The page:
How to plan for retirement
Retirement should be a happy time – the chance to relax, enjoy a new freedom and new adventures. But there are financial and emotional considerations too. To avoid the pitfalls, you should start planning for retirement as soon as you can. If you’re looking for retirement advice then this simple five step guide will help you to navigate common conundrums so that you can plan the retirement lifestyle you deserve.
1. Set retirement goals
Before you start planning for retirement, think about what you actually want for your future. Imagine what you’d like to be doing during your retirement. Can you see yourself living by the sea, by your family – or by a golf course? Do you want to travel the world or hike your way around the UK? Learn a new language or write your first novel? What age would you like to retire at? And what kind of retirement home do you see yourself living in? Write down a list of goals and use them as a reference point for your retirement plan.
2. Think about when you can retire in the UK
To start your retirement plan, first work out the age you’d like to – or can afford to – retire. The idea that there is a set age for retirement has changed dramatically in recent years. Employers are no longer allowed to force you to retire at 65, so in theory you can carry on working indefinitely if you want to. Meanwhile, the State Pension age has also risen so that people born after the 5 April 1960 will now receive their pension at the age of 67, and this will be rising to 68 in the near future. You can check the age you can except to receive your state pension on the government’s State Pension Checker. Conversely, since 2016, personal pensions can be accessed earlier. From the age of 55 you can withdraw all of your private pension pot in cash and 25 per cent of that is tax free – although you should be wary of accessing your fund before you need to. Depending on your stage of life, you can either choose your ideal retirement age and work towards it. Or you can look at your financial planning for retirement and pinpoint an age that you can afford to retire with the lifestyle you want.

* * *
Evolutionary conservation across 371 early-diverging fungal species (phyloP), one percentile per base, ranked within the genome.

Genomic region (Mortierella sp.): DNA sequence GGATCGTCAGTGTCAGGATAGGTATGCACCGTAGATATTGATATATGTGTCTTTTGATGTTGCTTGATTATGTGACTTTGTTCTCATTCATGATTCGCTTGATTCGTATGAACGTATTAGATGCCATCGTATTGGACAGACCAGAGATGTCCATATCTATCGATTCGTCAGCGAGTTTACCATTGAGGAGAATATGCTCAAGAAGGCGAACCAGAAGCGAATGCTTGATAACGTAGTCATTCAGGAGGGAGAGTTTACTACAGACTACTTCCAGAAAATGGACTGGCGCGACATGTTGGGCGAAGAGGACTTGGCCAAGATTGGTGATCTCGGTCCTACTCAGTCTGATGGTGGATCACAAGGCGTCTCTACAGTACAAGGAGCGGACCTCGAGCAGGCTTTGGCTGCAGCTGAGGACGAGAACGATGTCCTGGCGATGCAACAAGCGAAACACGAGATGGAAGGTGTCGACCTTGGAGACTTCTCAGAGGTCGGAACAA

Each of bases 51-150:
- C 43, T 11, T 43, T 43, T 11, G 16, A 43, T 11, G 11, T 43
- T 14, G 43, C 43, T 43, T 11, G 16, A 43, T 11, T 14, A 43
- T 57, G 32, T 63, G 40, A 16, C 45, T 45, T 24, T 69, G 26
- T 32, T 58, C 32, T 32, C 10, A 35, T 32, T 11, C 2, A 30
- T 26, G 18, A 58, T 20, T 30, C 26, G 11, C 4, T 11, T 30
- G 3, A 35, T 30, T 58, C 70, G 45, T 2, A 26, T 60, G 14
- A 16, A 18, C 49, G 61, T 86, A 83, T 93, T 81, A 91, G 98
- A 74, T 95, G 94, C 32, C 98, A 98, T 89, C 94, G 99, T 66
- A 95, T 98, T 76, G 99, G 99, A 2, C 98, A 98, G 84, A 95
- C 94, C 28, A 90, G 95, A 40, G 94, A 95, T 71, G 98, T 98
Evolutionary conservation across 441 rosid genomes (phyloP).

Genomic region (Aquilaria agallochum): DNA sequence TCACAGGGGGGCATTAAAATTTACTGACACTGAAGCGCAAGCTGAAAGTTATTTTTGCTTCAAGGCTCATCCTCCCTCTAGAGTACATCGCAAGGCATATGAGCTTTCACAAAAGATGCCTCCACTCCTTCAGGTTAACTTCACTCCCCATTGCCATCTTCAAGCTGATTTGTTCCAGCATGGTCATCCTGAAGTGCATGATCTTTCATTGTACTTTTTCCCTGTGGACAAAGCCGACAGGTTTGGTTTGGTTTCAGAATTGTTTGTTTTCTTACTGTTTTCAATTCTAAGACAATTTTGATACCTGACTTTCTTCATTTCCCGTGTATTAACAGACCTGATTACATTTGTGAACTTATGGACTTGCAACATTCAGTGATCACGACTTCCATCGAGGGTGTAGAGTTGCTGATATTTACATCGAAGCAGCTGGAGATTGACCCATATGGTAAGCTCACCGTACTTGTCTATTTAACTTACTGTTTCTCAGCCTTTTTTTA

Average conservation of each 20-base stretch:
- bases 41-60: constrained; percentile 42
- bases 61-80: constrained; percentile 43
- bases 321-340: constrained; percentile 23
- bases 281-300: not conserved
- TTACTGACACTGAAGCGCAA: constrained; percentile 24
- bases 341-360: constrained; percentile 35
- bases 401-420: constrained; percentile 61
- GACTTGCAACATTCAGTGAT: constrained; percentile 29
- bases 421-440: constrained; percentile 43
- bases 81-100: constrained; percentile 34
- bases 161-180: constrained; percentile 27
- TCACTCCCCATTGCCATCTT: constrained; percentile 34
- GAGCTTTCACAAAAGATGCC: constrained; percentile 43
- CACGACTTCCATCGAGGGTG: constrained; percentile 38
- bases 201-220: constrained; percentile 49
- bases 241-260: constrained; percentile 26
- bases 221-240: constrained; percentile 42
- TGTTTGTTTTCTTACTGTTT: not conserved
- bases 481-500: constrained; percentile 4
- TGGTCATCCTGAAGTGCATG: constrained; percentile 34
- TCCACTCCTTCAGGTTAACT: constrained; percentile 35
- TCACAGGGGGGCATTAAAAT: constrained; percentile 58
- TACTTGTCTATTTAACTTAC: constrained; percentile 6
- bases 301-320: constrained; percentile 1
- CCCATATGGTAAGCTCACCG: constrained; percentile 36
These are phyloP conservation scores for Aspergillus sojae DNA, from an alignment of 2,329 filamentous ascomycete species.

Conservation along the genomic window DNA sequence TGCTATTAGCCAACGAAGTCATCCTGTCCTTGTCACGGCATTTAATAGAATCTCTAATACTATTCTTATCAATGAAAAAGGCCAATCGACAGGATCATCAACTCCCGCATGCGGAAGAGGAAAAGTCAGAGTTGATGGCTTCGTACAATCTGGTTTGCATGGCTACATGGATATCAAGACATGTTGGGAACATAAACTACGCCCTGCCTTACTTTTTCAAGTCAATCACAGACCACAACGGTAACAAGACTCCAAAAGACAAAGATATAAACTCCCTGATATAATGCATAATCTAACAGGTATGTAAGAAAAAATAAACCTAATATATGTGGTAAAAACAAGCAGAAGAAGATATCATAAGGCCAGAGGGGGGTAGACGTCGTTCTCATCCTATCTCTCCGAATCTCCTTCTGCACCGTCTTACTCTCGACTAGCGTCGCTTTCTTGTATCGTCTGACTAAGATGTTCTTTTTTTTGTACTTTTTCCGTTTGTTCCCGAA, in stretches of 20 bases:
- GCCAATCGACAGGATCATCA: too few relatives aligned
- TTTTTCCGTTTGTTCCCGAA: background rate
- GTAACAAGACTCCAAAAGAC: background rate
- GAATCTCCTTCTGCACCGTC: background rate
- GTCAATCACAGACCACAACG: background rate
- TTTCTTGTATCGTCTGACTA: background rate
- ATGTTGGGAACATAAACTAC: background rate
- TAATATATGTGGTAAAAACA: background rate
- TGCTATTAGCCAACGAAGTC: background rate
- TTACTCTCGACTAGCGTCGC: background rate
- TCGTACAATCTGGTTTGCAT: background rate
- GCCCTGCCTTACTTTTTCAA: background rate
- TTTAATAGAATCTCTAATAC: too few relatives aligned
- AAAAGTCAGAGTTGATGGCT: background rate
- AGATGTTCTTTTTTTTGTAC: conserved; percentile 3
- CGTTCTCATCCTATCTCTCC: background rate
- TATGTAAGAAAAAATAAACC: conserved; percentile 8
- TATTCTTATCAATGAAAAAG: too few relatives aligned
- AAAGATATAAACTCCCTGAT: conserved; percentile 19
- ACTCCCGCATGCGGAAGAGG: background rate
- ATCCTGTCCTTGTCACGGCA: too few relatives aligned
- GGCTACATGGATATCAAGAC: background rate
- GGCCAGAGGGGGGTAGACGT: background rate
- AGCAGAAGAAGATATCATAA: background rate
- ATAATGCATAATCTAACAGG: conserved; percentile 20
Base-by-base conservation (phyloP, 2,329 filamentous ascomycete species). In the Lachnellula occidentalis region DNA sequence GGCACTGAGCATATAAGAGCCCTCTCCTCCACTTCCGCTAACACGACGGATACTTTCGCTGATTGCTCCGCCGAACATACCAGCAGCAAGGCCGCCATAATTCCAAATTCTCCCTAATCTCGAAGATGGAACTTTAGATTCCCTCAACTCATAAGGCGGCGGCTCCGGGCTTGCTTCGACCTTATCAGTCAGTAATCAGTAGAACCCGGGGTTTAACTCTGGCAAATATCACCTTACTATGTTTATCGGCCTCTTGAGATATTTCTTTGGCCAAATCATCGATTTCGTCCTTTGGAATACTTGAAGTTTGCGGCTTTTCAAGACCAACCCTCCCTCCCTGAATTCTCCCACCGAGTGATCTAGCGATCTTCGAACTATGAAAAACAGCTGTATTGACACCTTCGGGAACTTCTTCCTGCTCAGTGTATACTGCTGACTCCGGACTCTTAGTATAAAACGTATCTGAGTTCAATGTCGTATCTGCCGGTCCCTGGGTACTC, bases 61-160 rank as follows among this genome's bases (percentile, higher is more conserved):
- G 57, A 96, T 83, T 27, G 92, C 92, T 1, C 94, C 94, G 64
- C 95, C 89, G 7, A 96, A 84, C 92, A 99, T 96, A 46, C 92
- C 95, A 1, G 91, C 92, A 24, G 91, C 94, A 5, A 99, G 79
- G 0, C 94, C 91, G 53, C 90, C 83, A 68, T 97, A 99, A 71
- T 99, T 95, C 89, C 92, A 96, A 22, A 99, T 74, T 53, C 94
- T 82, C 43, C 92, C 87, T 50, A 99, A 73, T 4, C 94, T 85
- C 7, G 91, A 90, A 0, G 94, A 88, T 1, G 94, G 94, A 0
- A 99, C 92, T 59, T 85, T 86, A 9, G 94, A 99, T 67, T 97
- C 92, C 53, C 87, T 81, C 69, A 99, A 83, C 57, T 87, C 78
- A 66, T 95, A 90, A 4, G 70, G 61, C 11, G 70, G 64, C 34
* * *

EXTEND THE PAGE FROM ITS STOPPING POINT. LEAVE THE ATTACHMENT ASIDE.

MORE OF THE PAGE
3. Decide where to retire in the UK
As you get closer to retirement you’ll also want to consider where you want to retire in the UK. Could this be the perfect time to realise a lifelong ambition to move to the coast or the countryside? Should you release equity – and lessen maintenance stress – by downsizing? You’ll also want to think about future-proofing your life, choosing a home that will adapt to suit your needs as you get older. Finding the right retirement community and retirement property makes a huge difference to health, wellbeing and happiness as we age. McCarthy Stone offers a range of retirement communities, from independent living through our beautiful retirement bungalows and Retirement Living apartments for the over 60s, to retirement villages and assisted living for the over 70s with our gorgeous apartments at Retirement Living PLUS developments. We also offer flexible moving in options – which include buying, renting, part buy, part rent and shared ownership – meaning we have attractive retirement homes for all budgets and personal preferences.